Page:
Part of my response to this is always to say people want to do something, they want to have some sort of project in their life. I think just channeling that into jobs is a really poor way to express that desire. So people stocking shelves in a grocery store is not a very good way to satisfy that desire to work. I think most people would find something that they want to do. There’s a really interesting example in Spain where a civil servant basically [expletive] off for six years, wasn’t doing any work whatsoever and was still getting paid, but what he was doing was actually going back and educating himself. He was reading Hegel and all this philosophy, Spinoza and stuff, and becoming a philosophical expert in his spare time. That seems to me to be one of the options, [that] people have the capacity to go and do their hobby and go and get educated. They can stay at home and take care of a family, whether it be young children or elderly parents; they could start a new business; they can do all sorts of things, and I think just giving people a basic amount of money where they can survive allows them more free time to have that choice. It’s not going to be luxurious; it’s not going to be you on holidays all the time, but it is enough that you don’t have to worry about working a job.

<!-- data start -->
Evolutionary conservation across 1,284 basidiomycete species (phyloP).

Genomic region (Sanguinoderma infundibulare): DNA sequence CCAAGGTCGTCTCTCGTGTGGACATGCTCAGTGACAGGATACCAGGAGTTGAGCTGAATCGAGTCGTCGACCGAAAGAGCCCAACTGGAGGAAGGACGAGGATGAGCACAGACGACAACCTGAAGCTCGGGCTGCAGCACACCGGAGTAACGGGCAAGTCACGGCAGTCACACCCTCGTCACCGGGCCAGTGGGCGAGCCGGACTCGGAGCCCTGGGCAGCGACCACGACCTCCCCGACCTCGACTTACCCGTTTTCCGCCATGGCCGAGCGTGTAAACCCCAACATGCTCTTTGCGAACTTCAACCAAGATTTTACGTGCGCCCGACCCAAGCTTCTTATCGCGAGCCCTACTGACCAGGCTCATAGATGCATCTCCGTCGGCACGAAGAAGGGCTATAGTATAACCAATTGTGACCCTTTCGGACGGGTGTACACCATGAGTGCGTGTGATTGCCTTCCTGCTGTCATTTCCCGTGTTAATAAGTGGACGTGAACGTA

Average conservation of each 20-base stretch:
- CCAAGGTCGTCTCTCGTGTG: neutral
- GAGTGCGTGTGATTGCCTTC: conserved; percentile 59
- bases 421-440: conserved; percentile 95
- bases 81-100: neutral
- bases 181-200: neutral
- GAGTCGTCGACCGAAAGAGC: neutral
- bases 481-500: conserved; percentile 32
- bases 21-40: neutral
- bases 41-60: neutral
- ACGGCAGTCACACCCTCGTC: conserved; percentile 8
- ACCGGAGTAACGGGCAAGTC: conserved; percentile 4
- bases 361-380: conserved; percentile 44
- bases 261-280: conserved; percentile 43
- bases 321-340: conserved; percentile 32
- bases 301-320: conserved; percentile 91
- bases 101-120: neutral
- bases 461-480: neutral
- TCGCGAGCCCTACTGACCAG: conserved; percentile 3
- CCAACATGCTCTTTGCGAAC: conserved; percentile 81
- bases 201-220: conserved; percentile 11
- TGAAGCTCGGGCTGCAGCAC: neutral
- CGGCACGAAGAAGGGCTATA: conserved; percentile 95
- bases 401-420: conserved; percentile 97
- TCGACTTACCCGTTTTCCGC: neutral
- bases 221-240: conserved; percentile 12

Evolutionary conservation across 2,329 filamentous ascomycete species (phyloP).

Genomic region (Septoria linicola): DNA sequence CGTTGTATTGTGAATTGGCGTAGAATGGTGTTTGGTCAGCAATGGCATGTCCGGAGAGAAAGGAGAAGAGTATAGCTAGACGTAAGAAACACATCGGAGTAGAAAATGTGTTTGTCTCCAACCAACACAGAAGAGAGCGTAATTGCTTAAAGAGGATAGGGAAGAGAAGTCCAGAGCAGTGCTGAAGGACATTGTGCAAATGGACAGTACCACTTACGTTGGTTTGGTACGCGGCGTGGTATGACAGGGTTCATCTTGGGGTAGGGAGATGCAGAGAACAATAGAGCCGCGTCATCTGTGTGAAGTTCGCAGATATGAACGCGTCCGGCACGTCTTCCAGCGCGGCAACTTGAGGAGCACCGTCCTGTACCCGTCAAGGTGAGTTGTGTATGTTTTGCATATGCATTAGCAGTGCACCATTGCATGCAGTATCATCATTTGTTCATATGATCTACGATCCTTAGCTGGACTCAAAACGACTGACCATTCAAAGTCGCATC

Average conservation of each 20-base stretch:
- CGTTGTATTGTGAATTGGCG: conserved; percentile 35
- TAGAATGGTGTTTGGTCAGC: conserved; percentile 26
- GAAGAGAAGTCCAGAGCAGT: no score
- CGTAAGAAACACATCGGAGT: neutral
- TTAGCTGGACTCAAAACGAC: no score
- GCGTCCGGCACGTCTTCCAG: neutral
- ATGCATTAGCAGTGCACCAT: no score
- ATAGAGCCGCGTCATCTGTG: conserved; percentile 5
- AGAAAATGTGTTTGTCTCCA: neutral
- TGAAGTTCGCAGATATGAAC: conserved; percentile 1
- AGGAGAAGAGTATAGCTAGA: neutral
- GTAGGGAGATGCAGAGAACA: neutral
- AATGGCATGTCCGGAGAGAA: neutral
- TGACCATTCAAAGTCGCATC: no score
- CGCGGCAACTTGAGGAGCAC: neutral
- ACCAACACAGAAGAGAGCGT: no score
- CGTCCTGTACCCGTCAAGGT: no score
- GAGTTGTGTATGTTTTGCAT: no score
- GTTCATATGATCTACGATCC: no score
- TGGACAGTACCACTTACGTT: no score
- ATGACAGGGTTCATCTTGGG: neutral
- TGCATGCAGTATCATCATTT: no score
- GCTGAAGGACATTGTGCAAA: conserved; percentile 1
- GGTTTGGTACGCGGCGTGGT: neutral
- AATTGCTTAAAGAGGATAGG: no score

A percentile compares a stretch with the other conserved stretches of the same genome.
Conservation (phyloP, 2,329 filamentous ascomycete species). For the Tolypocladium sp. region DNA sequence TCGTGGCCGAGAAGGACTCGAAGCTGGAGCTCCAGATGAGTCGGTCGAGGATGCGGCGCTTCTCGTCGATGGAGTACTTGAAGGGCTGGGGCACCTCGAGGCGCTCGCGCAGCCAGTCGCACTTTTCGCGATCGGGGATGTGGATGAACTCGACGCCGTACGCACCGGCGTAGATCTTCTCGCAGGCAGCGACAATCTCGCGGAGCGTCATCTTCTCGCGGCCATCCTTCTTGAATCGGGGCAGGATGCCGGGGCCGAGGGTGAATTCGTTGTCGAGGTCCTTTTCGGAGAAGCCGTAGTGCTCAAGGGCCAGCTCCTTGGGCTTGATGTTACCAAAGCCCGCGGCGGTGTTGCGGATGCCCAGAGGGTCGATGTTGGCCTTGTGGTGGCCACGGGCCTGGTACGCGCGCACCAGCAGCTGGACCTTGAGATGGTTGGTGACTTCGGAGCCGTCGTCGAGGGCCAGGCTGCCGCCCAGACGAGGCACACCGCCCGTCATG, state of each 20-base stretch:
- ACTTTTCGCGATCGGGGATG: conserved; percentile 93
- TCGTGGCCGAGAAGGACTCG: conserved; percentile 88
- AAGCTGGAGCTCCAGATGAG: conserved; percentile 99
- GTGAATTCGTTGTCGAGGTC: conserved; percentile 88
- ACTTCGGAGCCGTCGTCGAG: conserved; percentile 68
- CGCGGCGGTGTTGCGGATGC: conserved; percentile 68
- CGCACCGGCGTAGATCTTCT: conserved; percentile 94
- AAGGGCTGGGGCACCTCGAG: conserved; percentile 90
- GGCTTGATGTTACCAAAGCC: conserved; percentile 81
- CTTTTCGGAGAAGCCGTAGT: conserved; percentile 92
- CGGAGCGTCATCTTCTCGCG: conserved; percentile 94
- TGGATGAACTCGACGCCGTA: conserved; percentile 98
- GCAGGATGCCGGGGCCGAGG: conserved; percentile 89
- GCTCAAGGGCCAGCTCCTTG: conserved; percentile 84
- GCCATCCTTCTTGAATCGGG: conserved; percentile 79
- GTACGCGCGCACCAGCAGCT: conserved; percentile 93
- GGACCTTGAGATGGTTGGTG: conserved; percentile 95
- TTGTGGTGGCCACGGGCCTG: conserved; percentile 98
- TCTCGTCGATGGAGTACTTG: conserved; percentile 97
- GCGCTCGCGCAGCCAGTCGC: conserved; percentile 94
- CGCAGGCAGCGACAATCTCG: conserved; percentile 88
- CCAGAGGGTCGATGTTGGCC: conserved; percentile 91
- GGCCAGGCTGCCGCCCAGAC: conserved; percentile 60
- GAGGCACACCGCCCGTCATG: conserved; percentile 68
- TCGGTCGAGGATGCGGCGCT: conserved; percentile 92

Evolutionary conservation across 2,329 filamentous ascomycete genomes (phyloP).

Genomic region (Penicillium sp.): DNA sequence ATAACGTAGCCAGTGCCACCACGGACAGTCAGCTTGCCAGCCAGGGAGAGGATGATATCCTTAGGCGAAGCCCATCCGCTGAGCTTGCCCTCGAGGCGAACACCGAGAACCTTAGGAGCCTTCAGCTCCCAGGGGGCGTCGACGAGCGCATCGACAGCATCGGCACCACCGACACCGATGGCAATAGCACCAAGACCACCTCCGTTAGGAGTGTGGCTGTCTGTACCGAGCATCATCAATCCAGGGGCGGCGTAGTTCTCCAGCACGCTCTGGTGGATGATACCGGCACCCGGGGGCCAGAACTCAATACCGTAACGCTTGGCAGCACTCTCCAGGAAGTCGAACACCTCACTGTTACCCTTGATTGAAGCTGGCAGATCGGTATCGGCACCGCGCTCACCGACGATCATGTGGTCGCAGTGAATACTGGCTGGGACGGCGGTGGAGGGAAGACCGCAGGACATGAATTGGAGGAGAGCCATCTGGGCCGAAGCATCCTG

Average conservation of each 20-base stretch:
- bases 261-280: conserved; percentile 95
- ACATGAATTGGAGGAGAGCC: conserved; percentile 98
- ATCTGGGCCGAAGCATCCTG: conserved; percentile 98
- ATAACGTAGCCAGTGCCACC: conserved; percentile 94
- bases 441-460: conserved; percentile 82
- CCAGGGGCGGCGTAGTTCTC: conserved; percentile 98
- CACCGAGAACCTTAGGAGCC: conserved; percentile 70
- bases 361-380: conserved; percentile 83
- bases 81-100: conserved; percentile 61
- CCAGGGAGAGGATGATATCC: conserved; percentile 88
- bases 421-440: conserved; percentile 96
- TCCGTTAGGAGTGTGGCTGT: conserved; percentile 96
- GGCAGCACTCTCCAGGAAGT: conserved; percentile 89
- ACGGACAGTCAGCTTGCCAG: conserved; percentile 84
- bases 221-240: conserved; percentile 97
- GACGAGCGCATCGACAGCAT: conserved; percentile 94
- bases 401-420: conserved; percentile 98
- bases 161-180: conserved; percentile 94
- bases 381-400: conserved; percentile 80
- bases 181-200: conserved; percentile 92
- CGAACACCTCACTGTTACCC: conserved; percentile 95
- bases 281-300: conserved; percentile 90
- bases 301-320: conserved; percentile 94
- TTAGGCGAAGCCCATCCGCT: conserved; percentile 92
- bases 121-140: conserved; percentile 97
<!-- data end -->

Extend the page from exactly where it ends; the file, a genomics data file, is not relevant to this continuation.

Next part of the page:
This is where architecture, I think, comes in. You have to design a world that’s affordable, that can provide decent housing for people who aren’t spending gobs of money on custom homes.

I don’t know how 3-D printing has been taken up in the architecture world, but it seems to me there have been some interesting developments there in terms of the provision of cheap housing, and housing that can be rapidly built. I don’t think it’s there at the moment, but the idea is there to be able to do that sort of thing.

The architectural design field has been enabled more and more by technology — design technology as well as fabrication technology — and the link between design and fabrication has become almost seamless. But design itself is still something that people do. In this new world, as you imagine it, some people will still be doing imaginative jobs, like architecture, right?

It’s not a world without work. The title includes “A World Without Work” — it’s a bit polemical — but obviously people will still be doing work. A lot of creative work is not well done by algorithms. Machines can’t do that sort of stuff, so we still have a role for humans there. We also have a role for humans in situations that involve a lot of social context, social cues that can’t be picked up by machines. So care work is a major one here, work that requires a lot of emotional labor. This involves a lot of healthcare work, a lot of social care work. That stuff, you’re still going to need people to do it. The idea is that people don’t have to work 40 hours a week; they don’t have to work five days a week. As a first step, our suggestion is moving to a three-day weekend. This has not only physical and mental health benefits; it also has environmental benefits. People are commuting back and forth to work one less day a week; they’re not turning on office lights and things like this. So the amount of energy consumption that can be saved by taking off one day a week is quite immense. But they will still be working 15 hours a week, 20 hours a week. So work doesn’t disappear completely.

How do your ideas tie in with general accelerationist philosophy?